Performance and Emission Characteristics of Diesel Engines fuelled by Vegetable Oils

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Performance and Emission Characteristics of Diesel Engines fuelled by Vegetable Oils

R. Sasikumar1 and Dr. G. Sankaranarayanan2

1 Research Scholar, Department of Mechanical Engineering, St.Annes College of Engineering and Technology, Panruti-607110, India,

2Research and Dean, Department of Mechanical Engineering, Sree Sastha Institute Engineering College, Chennai -600123, India

ABSTRACT: Raw vegetable oils can be used successfully in short-term performance test in nearly any percentage as a replacement for diesel fuel. When tested in long-term, blends above 20% always result in engine damage or maintenance problems because, this oil has certain inherent problem like high viscosity and poor volatility. This affects the combustion in diesel engine and deteriorates the whole performance considerably. Hence, turpentine, a resinous extract of pine tree can be chosen as a thinning agent for reducing the viscosity of neat vegetable oil and made suitable for DI diesel engine. A various proportion of turpentine-vegetable oil blends are prepared and fueled into the DI diesel engine test setup for conducting performance test. The performance of kirloskar, AV1model, Single cylinder, Water cooled, Vertical, Direct injection diesel engine is evaluated using modified jatropha oil as fuel. This performance is compared for the same engine using mineral diesel as fuel. The exhaust emission parameters are also compared for these two fuels. From the obtained results, the 50TV blend performs quite similar to that of diesel baseline operation in terms of performance and pollutant emission and it has almost equal combustion characteristics with that of diesel fuel. It offers lower smoke and lower NOx emission with slightly increased UBHC and CO emission without worsening SFC.

Key words: turpentine, bio fuel, thinning, alternate fuel, emission analysis, vegetable oil and combustion analysis.


Increasing industrialization and modernization of world lead to steep rise in petroleum cost. Also with the present consumption rate, deplete all petroleum resources within a decade or two. In addition, combustion of fossil fuel accumulates greenhouse gas emissions and leads to rapid rate of global warming. By spending more amount of money we import not only petroleum fuel but also much emission. Considering these disaster effects many alternative fuels were identified and tested successfully in IC engines.

Generally bio fuels are the oils obtained from the living plant sources. These oils may be obtained from resin and plant seeds. Plant oils are renewable and have low sulfur in nature. As the bio fuels are more expensive than fossil fuels, the wide spread use of bio fuel was restrained from its use in

I.C engines. The use of vegetable oil in diesel engine has been identified well before. However, despite the technical feasibility, vegetable oils as fuel could not get acceptance, as

ranging 1020 times greater than diesel fuel. This leads to the

retardation in scientific efforts to investigate the further acceptability of vegetable oil as fuel.

This fuels take away more carbon dioxide from the atmosphere during their production than is added by combustion. Therefore, it alleviates the increasing carbon dioxide content of the atmosphere. In view of the potential properties, large number of investigations has been carried out internationally in the area of vegetable oils as fuel. Some of the vegetable oils from farm and forest origin have been identified. The most predominantly sunflower, safflower, soybean, cottonseed, winter rape, canola and peanut oil have been reported as appropriate substitute of petroleum based fuels.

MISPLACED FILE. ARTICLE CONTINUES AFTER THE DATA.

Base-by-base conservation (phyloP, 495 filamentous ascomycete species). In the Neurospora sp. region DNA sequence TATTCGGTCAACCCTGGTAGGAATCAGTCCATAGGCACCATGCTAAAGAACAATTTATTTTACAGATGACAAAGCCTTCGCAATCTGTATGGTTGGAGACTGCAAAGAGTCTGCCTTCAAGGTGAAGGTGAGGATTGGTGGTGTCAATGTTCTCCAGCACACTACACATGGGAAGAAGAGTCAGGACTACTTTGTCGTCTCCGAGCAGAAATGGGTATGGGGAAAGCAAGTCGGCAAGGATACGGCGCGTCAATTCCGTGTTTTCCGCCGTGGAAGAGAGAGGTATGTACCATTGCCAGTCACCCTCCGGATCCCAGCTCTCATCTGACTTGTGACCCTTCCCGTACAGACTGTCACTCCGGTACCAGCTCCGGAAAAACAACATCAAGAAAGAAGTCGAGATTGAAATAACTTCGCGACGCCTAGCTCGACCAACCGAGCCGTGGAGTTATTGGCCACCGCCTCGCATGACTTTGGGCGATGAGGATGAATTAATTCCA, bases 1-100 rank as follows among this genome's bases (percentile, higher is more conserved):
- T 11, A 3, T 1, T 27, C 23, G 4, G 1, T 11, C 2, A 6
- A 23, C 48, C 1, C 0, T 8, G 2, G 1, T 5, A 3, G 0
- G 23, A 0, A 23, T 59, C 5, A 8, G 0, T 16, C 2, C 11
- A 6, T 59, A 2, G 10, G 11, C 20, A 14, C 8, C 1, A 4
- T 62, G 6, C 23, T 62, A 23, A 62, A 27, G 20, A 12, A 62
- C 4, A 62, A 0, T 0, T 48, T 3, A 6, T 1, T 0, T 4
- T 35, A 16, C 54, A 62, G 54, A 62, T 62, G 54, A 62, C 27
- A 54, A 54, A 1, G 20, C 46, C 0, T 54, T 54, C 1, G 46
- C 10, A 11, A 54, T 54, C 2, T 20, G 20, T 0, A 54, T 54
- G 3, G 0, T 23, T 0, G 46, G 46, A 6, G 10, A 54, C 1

Since, the production cost of vegetable oils are slightly lower than those of alcohols and plant oil esters (bio diesel), it can be suggested that direct application of crude vegetable oils would be most advantageous.

The vegetable oils are found to be promising alternative fuels because of their renewable, eco-friendly and can be produced easily in rural areas. The cost of edible oil is some what more. Use of such oil will result in food crises in feature. So that the use of non-edible oil is more significant. The Jatropha curcas grows in all over India irrespective of any climate conditions and areas.

The neat vegetable oil (Jatropha) is not suitable to use as the fuel directly in IC engines. Generally, in diesel engine, straight chain paraffin fuels are preferred for better ignition quality. But due to the large molecular mass and complex chemical structure, vegetable oils are not directly suitable for diesel engine application. This intern leads to problems related to combustion and atomization in the injector systems of a diesel engine. Due to the high viscosity, the long-term operation of the engine with vegetable oils normally introduces the development of gumming, the formation of injector deposits, ring sticking and problems related to the lubricating oils. That is the reason why the diesel oil cannot be replaced by neat vegetable oil without fuel modification and engine modifications. Therefore, the reduction of viscosity of vegetable oils is of prime importance to make it a suitable alternative fuel for diesel engines.

The problem of high viscosity of vegetable oils can be reduced in several ways, such as transesterification, micro emulsification, preheating the oils and blending with other fuels such as diesel, oxygenated organic compounds, and methanol.

Usually, Essential oils (Turpentine) are offering good fuel characteristics and this is the only fuel offering high calorific

thegy were more expensive than ypetroleum,

fuels. Also, the

vqalue than that of other bio fuels and its calorific value almost

ve etable oils were all extremel viscous

with viscosities

e ual to that of diesel fuel.

As the Turpentine, resinous extract of pine tree possess good fuel value, it could be considered as a one of the possible alternative fuel for diesel engine. Oil of turpentine is a colourless, oily, odorous, flammable, water-immiscible liquid with a hot, disagreeable taste. Chemically, oil of turpentine is a mix hydrocarbon, the predominant constituent being pinene. The turpentine used in this study was distilled from resin obtained from pine trees.